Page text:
The rest of Harakiri is an exploration of the morality of what’s happened. The beauty of it depends on the conventions of the genre that come before it. We’re so used to the adherence to an honour code being shown as something to aspire to and draw heroism from that we naturally side with the Iyi clan. Their suspicions appear well-founded and their actions seem reasonable because of it. It isn’t until the film presents further layers to it all that it becomes clear that we’ve become complicit in exactly what Kobayashi is critical of.

The way that it does this is through Tsugumo Hanshirō, another rōnin who turns up at the estate with the exact same request as Motome before him. We actually meet Hanshirō before we meet Motome, but his request prompts Saitō Kageyu, the daimyō’s senior counsellor, to recall the story of what had happened before he arrived. At first, Hanshirō claims that he doesn’t know Motome and that it’s just a coincidence that the two of them should arrive in such similar circumstances and pursue the same end. This is where the narrative flips. In some really wonderfully written scenes between Hanshirō and Kageyu, it’s revealed that Motome wasn’t just a random name to him after all. He was, among other things, his son-in-law. Having received news of his harakiri from three of the samurai who coerced him, Hanshirō takes the situation in a very different light.

With the news that Motome had sold his blades and replaced them with bamboo, Hanshirō is overcome with emotion at the idea that his son-in-law would do such a thing. But rather than feeling the disdain towards him for it that the Iyi clan do, Hanshirō can’t believe that Motome was driven to such lengths to provide for his wife, Hanshirō’s daughter, and his son, Hanshirō’s grandson.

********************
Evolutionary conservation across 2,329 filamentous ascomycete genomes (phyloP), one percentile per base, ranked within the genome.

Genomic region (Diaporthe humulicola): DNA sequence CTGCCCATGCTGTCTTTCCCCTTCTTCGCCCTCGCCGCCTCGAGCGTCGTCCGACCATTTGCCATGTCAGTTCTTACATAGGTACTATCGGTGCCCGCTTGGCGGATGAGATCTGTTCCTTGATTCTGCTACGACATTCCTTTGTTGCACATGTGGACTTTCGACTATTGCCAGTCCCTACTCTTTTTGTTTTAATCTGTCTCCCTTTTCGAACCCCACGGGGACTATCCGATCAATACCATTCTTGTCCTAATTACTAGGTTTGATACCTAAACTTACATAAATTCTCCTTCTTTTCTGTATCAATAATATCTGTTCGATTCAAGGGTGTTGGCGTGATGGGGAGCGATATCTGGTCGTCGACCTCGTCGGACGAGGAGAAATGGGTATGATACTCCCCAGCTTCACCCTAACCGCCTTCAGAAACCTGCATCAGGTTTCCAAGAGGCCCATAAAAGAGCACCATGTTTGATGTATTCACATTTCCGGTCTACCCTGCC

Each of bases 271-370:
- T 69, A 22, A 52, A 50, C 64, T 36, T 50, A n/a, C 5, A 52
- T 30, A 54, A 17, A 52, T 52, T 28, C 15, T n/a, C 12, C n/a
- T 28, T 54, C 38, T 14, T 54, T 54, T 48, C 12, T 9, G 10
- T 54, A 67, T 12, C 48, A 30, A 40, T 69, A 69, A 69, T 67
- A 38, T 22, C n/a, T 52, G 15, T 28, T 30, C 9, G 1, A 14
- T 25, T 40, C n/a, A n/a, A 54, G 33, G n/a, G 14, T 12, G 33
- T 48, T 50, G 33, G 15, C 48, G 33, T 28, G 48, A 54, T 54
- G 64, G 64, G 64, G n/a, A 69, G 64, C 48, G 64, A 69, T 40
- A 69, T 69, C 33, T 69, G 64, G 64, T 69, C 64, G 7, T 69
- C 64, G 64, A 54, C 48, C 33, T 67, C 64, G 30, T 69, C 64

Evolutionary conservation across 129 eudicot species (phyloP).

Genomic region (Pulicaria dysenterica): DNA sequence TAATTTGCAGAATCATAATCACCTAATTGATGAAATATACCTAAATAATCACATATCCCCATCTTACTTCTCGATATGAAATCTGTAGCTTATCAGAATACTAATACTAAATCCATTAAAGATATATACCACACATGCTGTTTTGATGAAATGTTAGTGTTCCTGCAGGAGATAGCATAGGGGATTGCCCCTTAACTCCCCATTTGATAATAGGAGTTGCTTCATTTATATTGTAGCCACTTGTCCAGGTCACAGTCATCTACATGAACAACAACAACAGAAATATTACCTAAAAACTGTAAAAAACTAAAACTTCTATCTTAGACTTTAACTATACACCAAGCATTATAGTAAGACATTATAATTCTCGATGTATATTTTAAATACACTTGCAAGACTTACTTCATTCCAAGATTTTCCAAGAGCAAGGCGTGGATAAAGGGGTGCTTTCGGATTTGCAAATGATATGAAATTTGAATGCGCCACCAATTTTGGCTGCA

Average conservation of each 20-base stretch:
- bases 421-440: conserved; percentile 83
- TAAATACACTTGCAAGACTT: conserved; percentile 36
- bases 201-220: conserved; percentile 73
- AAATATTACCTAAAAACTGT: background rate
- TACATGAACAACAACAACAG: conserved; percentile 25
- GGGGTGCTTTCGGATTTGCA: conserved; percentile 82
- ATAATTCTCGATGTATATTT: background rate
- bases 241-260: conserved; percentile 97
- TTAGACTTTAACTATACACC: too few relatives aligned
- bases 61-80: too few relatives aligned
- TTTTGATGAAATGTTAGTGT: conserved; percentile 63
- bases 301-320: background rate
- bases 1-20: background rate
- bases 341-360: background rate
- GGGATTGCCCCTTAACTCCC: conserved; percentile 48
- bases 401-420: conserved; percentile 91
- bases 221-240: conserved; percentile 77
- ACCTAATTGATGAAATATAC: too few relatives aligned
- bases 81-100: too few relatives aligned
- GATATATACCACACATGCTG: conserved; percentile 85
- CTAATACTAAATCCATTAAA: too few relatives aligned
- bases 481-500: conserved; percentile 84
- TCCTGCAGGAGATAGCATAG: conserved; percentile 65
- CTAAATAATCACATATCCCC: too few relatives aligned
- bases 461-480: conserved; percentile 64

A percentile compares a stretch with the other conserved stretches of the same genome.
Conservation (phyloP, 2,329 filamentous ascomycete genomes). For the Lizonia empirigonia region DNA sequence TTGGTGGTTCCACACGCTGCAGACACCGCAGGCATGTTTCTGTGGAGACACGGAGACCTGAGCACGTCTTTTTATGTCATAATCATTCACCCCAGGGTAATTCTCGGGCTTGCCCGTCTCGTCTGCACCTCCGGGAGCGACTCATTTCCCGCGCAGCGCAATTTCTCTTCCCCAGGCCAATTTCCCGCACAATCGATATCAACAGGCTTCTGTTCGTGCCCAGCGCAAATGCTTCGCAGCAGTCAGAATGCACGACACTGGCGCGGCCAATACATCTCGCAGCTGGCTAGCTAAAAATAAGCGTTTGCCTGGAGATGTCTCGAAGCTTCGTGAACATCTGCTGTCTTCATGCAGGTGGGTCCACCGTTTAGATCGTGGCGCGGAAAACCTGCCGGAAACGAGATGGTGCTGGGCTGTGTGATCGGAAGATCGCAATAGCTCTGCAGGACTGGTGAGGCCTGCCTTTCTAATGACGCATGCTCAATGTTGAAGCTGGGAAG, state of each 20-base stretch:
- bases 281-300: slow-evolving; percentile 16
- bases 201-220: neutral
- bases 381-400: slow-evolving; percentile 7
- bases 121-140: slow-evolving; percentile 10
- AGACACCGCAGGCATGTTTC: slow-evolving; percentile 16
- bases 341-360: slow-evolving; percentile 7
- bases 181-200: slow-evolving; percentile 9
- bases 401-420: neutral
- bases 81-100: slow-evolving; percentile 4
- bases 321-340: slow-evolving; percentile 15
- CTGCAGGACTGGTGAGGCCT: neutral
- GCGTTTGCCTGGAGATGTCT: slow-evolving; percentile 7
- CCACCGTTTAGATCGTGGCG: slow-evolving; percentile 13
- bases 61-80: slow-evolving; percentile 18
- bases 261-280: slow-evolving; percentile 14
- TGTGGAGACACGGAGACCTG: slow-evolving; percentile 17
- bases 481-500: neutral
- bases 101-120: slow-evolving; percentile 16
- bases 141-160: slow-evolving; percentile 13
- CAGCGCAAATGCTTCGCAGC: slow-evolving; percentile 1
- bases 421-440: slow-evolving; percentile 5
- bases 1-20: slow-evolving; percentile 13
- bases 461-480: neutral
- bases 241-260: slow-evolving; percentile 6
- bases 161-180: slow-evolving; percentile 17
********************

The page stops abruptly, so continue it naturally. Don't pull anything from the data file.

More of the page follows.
This is where the context from the beginning of the film is important. Motome is in this position through no fault of his own, and actually, he’s in this position because of something that should be celebrated. If it wasn’t a time of peace, there would be no samurai forced into positions where they’re having to sell their blades or attempt quick scams in order to get by. The heroic samurais that we see in Kurosawa’s films are indeed heroes, but they’re only allowed to be heroes because they have an opposition. In Harakiri, the opposition doesn’t exist, and with that, neither does the opportunity to become a hero.

There are some reviews scattered around Letterboxd and on Reddit that mention Harakiri as being the greatest revenge film ever. There is some substance to that reading, Hanshirō does indeed enact revenge on the three retainers from the clan who bring Motome’s body home along with the story of how he was forced to commit harakiri with a blunt bamboo stick, but it is also a misrepresentation of sorts. The point of Harakiri is never to be a revenge film, rather the revenge facilitates something far more important. Hanshirō’s course of action in this is to take the topknots of the three samurai, something considered a fate almost worse than death. If a samurai loses his top knot, the next course of action would be to commit harakiri in order to die in a way that at least restores some of their lost honour.